Like so many of us, when I was diagnosed with a chronic illness, most of my family and friends didn’t “get it,” and even the ones who tried to be supportive ended up making me feel as though I was at fault for getting and staying sick. It’s taken me a lot of years to find people who either understand “incurable but not fatal,” or are willing to accept my experience without actually understanding it. It’s been a painful road, with many losses along the way, but I’ve finally managed to surround myself with people who love me for who I am and provide the emotional support I need to survive. Continue reading My Support Team: They weren’t Easy to Find, But They were Worth the Wait »
The new edition of the ChronicBabe Blog Carnival is up! There are tons of tips for new (and not so new) chronic babes from 15 chronic illness bloggers who have been living with chronic illnesses of various “flavors” for a WHILE, and have lots of experience and resources to share.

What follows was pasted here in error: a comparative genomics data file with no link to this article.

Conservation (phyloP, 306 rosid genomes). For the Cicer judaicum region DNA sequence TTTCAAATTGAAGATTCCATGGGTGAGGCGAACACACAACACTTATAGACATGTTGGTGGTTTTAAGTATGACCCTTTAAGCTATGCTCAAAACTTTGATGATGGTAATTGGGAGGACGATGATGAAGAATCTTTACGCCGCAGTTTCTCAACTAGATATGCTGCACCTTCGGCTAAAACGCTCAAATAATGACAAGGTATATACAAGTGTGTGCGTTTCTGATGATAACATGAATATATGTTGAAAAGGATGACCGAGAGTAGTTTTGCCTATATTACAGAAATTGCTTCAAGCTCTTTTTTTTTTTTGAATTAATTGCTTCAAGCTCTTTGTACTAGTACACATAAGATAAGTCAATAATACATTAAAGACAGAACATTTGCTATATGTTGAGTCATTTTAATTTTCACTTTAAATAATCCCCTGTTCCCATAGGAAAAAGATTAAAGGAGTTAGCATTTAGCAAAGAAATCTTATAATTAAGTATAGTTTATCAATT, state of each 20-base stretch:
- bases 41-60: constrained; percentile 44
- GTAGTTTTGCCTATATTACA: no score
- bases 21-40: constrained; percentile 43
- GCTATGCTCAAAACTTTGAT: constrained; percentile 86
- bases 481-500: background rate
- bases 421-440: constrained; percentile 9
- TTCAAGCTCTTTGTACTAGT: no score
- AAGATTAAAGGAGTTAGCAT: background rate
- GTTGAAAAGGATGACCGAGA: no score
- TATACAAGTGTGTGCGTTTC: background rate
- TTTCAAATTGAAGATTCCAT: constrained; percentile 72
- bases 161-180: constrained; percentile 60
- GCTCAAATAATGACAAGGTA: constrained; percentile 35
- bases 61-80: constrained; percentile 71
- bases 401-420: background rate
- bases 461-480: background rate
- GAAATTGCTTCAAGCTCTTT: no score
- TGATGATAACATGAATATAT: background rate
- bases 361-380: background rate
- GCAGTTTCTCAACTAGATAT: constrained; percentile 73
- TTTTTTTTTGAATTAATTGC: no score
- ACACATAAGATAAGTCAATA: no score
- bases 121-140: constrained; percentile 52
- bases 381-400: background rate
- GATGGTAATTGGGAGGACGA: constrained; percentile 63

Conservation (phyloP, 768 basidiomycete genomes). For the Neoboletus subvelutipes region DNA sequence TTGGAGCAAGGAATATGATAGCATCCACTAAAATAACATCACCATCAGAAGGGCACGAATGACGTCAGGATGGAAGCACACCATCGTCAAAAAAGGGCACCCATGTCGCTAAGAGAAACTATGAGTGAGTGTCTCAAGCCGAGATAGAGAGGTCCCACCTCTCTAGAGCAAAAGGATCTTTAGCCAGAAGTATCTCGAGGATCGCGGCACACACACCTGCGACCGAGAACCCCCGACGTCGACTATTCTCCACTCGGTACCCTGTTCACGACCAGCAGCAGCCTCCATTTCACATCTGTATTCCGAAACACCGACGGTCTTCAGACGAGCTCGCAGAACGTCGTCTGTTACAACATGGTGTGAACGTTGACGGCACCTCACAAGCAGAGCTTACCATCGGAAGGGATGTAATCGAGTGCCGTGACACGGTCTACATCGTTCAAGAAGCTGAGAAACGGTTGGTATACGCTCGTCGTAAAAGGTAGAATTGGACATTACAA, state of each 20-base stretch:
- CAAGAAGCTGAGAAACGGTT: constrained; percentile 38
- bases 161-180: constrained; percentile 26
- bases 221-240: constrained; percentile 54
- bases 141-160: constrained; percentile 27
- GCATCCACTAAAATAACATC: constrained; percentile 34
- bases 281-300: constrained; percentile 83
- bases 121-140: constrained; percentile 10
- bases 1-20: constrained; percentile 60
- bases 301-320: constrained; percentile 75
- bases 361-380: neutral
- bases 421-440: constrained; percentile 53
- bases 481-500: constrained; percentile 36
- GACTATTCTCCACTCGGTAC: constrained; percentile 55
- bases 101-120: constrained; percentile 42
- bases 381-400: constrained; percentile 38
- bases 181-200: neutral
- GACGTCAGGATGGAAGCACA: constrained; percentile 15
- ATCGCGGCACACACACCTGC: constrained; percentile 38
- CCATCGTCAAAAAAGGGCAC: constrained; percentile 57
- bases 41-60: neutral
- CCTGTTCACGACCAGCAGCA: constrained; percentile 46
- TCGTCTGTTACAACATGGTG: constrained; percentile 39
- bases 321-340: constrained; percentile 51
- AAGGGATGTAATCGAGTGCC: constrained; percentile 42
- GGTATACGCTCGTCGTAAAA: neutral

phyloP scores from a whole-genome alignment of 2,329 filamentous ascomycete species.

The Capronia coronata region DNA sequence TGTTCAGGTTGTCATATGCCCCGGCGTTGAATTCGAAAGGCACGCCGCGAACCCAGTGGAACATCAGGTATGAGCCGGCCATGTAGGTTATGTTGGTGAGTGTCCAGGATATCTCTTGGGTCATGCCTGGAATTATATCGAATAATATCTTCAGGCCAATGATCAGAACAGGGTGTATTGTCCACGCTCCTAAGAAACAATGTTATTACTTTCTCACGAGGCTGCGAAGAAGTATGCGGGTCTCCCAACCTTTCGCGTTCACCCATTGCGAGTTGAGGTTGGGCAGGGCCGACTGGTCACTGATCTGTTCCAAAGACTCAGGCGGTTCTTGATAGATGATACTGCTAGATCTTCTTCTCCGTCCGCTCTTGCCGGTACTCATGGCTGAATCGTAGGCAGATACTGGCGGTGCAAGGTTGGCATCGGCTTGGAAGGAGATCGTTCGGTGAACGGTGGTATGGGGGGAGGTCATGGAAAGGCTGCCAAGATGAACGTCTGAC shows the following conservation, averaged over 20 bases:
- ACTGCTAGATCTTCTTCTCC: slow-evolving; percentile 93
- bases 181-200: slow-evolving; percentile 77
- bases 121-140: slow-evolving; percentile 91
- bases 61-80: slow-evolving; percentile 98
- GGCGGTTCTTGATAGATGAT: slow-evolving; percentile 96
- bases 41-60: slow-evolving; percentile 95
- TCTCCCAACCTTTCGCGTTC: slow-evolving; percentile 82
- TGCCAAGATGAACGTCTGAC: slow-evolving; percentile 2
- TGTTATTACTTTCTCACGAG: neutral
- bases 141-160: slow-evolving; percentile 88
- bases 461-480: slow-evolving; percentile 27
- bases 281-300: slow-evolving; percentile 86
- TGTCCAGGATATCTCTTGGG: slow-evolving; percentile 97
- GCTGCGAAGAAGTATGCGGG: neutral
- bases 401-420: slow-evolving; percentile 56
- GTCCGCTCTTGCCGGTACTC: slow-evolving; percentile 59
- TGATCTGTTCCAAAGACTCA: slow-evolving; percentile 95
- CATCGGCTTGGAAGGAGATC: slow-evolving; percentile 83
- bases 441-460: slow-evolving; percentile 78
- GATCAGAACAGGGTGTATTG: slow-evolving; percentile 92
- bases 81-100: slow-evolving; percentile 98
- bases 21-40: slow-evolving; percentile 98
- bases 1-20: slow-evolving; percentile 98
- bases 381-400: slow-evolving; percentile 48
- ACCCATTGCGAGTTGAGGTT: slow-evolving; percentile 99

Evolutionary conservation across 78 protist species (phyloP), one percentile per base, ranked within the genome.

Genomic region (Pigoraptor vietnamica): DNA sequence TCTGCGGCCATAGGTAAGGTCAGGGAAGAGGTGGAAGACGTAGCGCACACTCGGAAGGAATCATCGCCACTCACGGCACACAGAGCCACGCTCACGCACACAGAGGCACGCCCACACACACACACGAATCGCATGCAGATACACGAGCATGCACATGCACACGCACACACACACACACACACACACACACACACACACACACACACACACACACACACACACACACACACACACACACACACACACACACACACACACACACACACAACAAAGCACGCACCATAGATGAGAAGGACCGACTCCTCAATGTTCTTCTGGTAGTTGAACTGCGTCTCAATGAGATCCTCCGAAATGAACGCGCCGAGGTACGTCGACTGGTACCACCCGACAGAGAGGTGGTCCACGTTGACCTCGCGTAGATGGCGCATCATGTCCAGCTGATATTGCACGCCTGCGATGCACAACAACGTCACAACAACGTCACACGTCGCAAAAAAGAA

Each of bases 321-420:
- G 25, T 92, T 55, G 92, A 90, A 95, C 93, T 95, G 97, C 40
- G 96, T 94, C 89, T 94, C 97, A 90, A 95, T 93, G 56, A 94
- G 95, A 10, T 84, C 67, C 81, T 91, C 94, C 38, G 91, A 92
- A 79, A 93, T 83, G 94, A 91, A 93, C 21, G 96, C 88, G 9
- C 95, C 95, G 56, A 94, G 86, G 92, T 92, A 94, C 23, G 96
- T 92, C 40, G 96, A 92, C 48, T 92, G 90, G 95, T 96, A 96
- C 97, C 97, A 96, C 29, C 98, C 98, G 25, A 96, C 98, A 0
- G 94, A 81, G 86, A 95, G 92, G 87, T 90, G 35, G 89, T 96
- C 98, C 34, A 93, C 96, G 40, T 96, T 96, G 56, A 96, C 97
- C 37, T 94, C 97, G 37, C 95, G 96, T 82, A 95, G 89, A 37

Check it out – and if you haven’t already, be sure to check out the previous carnivals as well . . . You never know when you’ll find exactly what you need to help you out.
Being diagnosed with a chronic illness turns your life upside-down, and it can take you some time to figure out how to deal with it. The sooner you start managing the illness, instead of allowing the illness to manage you; the sooner you’ll start finding ways to live a fulfilling life in spite of it. It can be totally overwhelming at first, but if you take one step at a time, you CAN do it.
The first, and most important, thing you can do is find out everything you possibly can about your illness. Continue reading New to the “Chronic Illness Game”?: How to Survive and Thrive Anyway »
Jenni, over at ChronicBabe, has Blog Carnival #6 up! The topic this week is “passion” and there are plenty of different perspectives covered.